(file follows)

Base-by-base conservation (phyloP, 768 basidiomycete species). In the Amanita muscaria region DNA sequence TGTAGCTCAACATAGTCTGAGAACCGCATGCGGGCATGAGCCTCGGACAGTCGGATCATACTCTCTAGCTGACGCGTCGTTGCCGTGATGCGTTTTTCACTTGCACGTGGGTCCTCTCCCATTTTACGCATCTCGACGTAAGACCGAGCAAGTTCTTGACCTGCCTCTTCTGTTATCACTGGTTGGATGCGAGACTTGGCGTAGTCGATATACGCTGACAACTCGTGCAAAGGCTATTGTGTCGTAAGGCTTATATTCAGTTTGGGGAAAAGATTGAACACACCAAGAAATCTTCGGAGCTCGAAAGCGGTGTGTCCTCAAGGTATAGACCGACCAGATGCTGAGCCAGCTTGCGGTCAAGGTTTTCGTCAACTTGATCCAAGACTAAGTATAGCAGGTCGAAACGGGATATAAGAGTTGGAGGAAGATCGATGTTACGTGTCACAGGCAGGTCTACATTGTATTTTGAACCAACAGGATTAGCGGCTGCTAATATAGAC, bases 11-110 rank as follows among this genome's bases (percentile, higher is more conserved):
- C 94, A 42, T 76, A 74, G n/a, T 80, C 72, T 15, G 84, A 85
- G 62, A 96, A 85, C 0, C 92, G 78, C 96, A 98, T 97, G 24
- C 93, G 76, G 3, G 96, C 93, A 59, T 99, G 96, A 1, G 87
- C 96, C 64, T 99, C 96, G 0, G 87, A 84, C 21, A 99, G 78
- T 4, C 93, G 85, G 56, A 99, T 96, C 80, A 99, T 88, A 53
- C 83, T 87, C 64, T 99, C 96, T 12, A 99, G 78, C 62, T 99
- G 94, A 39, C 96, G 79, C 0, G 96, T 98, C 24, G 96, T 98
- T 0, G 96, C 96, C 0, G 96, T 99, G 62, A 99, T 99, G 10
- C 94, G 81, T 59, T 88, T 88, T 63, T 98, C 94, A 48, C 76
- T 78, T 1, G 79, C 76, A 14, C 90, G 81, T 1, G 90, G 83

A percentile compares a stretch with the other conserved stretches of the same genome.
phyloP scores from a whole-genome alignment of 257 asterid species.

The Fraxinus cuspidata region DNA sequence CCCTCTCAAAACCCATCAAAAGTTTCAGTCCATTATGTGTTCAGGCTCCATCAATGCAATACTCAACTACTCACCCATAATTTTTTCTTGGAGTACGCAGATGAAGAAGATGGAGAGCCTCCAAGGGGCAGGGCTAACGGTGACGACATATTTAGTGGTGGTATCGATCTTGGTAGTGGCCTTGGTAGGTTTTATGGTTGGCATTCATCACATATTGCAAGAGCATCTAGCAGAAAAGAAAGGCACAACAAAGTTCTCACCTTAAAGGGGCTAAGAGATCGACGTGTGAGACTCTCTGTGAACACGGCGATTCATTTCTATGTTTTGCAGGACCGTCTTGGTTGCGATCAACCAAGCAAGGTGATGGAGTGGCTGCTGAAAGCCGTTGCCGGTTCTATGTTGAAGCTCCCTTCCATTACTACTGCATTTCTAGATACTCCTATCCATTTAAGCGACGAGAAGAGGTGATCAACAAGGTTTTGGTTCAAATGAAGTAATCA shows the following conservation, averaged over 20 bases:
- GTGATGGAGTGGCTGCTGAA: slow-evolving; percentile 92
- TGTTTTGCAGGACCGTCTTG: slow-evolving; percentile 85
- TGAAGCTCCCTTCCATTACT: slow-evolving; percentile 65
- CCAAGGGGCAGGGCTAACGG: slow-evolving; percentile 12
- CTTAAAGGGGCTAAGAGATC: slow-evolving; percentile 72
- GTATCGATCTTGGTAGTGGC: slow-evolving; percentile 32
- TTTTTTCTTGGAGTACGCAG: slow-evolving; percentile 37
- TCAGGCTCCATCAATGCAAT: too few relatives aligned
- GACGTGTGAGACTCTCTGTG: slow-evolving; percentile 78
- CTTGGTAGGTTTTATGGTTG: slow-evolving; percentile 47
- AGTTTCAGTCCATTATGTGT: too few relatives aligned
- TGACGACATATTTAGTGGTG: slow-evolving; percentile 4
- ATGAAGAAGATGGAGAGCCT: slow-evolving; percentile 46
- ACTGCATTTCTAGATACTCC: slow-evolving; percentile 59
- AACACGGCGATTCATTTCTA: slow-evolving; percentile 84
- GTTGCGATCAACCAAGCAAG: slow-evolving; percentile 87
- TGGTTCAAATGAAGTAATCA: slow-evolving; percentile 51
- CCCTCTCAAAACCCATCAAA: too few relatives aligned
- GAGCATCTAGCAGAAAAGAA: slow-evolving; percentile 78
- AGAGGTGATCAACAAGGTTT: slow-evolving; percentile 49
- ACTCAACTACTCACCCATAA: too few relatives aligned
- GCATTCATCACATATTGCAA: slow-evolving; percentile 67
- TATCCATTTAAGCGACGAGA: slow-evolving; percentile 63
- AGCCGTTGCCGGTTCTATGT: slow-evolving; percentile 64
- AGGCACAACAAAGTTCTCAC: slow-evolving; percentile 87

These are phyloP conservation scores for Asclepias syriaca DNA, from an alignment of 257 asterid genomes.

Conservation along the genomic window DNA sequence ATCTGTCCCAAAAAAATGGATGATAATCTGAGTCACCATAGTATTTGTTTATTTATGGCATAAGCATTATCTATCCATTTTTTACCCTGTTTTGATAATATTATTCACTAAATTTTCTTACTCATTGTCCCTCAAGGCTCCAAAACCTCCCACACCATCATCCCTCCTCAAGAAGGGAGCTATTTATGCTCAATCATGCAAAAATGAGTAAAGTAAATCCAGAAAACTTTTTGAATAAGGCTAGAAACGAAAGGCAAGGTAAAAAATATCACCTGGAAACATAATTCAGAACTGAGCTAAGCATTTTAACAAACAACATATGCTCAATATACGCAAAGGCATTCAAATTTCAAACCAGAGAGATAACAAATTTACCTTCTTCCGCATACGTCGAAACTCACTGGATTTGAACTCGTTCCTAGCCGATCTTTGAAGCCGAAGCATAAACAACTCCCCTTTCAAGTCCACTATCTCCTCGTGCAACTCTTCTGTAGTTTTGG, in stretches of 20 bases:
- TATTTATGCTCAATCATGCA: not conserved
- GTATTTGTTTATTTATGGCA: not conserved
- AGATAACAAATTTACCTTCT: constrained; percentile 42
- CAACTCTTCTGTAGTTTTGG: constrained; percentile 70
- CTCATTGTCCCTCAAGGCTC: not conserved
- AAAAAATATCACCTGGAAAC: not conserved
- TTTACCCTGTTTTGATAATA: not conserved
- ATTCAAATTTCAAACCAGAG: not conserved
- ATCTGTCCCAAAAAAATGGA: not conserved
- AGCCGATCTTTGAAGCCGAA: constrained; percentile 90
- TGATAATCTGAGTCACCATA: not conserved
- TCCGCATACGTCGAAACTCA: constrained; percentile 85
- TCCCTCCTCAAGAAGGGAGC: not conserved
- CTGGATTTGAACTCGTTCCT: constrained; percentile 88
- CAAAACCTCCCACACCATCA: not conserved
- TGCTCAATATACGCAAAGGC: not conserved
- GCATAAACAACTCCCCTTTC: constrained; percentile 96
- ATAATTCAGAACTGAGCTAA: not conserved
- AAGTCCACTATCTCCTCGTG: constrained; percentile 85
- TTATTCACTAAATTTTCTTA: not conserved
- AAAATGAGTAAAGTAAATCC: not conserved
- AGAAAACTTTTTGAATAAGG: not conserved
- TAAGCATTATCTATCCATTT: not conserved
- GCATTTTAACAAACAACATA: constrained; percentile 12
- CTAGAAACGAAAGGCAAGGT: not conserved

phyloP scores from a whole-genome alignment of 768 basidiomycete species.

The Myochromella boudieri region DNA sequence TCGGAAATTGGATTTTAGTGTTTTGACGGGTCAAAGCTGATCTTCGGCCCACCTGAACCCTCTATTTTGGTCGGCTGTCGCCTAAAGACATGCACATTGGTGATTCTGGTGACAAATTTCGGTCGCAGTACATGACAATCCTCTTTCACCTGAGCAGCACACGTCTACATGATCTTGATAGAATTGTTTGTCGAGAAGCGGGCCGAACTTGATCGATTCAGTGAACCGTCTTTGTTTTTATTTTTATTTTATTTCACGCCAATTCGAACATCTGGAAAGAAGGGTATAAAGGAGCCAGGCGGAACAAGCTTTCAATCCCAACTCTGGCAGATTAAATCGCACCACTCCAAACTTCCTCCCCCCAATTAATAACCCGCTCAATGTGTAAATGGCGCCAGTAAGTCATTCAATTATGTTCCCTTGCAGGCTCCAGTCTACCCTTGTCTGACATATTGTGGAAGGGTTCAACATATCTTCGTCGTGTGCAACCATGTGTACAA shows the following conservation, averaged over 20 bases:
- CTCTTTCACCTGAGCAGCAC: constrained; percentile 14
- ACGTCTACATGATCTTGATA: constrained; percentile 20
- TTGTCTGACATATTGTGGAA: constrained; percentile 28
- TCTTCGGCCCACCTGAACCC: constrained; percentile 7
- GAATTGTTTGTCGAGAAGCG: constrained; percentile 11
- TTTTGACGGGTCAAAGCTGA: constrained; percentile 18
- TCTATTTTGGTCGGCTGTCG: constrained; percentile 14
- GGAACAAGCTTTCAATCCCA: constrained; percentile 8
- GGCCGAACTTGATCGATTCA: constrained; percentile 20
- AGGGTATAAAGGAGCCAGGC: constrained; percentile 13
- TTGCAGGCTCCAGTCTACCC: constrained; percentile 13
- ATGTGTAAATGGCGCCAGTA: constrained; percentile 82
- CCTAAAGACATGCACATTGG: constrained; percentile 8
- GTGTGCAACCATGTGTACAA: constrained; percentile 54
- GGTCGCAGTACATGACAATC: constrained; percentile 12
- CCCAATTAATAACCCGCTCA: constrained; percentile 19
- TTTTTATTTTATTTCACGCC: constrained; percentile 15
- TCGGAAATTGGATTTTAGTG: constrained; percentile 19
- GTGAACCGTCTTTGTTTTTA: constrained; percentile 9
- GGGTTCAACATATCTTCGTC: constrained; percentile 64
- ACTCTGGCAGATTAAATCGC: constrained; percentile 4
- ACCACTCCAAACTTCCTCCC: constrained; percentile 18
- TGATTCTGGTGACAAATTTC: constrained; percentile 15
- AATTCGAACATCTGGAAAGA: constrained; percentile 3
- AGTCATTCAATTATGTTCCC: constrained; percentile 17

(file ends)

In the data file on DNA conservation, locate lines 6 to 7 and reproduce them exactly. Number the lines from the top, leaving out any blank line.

- T 4, C 93, G 85, G 56, A 99, T 96, C 80, A 99, T 88, A 53
- C 83, T 87, C 64, T 99, C 96, T 12, A 99, G 78, C 62, T 99